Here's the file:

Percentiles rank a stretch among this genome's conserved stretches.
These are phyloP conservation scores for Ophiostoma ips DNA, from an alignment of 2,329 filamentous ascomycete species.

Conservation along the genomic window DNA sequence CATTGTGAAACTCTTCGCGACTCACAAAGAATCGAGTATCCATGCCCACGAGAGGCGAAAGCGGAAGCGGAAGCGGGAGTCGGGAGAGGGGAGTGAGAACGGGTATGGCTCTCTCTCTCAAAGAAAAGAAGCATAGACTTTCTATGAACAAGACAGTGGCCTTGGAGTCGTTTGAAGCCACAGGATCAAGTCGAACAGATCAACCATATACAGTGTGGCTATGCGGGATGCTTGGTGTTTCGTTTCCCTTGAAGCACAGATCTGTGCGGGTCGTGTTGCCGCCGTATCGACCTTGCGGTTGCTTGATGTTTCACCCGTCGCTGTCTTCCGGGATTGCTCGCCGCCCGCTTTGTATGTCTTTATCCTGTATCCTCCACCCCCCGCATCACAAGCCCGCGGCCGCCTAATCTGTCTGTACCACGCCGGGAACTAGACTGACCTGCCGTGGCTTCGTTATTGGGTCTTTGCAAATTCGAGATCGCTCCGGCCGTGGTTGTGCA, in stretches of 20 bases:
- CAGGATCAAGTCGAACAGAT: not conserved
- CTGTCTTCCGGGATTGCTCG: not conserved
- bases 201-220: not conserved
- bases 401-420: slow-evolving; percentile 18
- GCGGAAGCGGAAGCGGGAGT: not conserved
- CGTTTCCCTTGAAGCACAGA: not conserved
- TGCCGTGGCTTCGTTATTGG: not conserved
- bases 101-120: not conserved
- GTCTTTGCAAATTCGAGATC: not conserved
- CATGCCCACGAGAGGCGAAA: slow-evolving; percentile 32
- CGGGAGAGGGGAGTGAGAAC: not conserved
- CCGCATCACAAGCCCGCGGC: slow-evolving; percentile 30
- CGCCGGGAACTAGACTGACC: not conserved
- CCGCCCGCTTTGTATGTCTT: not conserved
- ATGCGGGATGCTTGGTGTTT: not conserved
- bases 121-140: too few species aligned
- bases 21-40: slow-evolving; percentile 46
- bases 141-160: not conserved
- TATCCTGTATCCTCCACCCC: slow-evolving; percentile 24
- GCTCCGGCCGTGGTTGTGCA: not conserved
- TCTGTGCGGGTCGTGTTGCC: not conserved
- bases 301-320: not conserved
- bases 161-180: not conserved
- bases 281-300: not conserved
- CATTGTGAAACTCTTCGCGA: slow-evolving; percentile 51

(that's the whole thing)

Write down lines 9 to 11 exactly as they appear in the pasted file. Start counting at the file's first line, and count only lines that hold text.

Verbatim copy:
- CGTTTCCCTTGAAGCACAGA: not conserved
- TGCCGTGGCTTCGTTATTGG: not conserved
- bases 101-120: not conserved